Published: 8 December 2022

Authors: Tesfalidet Beyene, Vanessa E. Murphy, Peter G. Gibson, Vanessa M. McDonald, Joe Van Buskirk, Elizabeth G. Holliday, Anne E. Vertigan, Jay C. Horvat, Graeme R. Zosky, Geoffrey G. Morgan, Edward Jegasothy, Ivan Hanigan, Joerg Mattes, Adam M. Collison & Megan E. Jensen

Source: This abstract has been sourced from NZ Respiratory Research Review Issue 206



    Little is known about the physical and mental health impact of exposure to landscape fire smoke in women with asthma. This study examined the health impacts and information-seeking behaviours of women with asthma exposed to the 2019/2020 Australian fires, including women who were pregnant.


    Women with asthma were recruited from the Breathing for Life Trial in Australia. Following the landscape fire exposure period, self-reported data were collected regarding symptoms (respiratory and non-respiratory), asthma exacerbations, wellbeing, quality of life, information seeking, and landscape fire smoke exposure mitigation strategies. Participants’ primary residential location and fixed site monitoring was used to geolocate and estimate exposure to landscape fire-related fine Particulate Matter (PM2.5).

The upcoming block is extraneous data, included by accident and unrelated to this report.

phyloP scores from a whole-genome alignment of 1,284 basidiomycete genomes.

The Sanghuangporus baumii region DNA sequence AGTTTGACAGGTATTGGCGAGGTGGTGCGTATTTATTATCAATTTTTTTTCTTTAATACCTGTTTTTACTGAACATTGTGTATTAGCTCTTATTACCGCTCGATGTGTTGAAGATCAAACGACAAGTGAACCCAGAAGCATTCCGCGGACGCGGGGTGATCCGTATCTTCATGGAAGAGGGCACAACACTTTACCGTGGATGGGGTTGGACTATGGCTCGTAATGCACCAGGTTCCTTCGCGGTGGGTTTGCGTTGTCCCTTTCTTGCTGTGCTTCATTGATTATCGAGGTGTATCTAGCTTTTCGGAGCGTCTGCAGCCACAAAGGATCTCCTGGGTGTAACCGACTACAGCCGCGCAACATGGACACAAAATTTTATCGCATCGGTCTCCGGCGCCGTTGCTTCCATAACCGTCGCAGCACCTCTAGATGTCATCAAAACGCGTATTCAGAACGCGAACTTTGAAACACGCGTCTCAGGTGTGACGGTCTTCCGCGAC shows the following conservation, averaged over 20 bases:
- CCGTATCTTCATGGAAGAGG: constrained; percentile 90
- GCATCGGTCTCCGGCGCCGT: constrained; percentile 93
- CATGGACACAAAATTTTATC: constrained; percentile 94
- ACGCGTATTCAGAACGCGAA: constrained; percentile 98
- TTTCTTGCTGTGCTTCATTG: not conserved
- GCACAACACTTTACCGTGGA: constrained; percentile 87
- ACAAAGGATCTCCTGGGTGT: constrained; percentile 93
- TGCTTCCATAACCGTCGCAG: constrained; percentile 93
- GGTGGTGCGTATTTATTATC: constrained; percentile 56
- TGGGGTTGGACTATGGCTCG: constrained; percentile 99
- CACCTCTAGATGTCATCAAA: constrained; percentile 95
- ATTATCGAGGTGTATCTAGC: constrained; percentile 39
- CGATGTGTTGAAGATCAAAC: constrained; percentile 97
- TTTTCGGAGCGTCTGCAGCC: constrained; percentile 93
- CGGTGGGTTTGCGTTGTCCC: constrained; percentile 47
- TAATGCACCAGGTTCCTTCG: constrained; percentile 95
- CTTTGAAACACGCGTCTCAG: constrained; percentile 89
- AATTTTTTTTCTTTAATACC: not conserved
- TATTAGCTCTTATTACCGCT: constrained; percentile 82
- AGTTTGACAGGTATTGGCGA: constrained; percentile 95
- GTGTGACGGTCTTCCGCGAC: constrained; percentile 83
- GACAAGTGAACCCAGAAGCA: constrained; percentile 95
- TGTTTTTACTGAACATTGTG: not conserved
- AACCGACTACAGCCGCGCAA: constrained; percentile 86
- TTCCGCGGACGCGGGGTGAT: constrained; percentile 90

The survey was completed by 81 pregnant, 70 breastfeeding and 232 non-pregnant and non-breastfeeding women with asthma. Participants had a median daily average of 17 μg/m3 PM2.5 and 105 μg/m3 peak PM2.5 exposure over the fire period (October 2019 to February 2020). Over 80% of participants reported non-respiratory and respiratory symptoms during the fire period and 41% reported persistent symptoms. Over 82% reported asthma symptoms and exacerbations of asthma during the fire period. Half the participants sought advice from a health professional for their symptoms. Most (97%) kept windows/doors shut when inside and 94% stayed indoors to minimise exposure to landscape fire smoke. Over two in five (43%) participants reported that their capacity to participate in usual activities was reduced due to prolonged smoke exposure during the fire period. Participants reported greater anxiety during the fire period than after the fire period (mean (SD) = 53(13) versus 39 (13); p < 0.001). Two in five (38%) pregnant participants reported having concerns about the effect of fire events on their pregnancy.


    Prolonged landscape fire smoke exposure during the 2019/2020 Australian fire period had a significant impact on the health and wellbeing of women with asthma, including pregnant women with asthma. This was despite most women taking actions to minimise exposure to landscape fire smoke. Effective and consistent public health messaging is needed during landscape fire events to guard the health of women with asthma.

    Link to abstract

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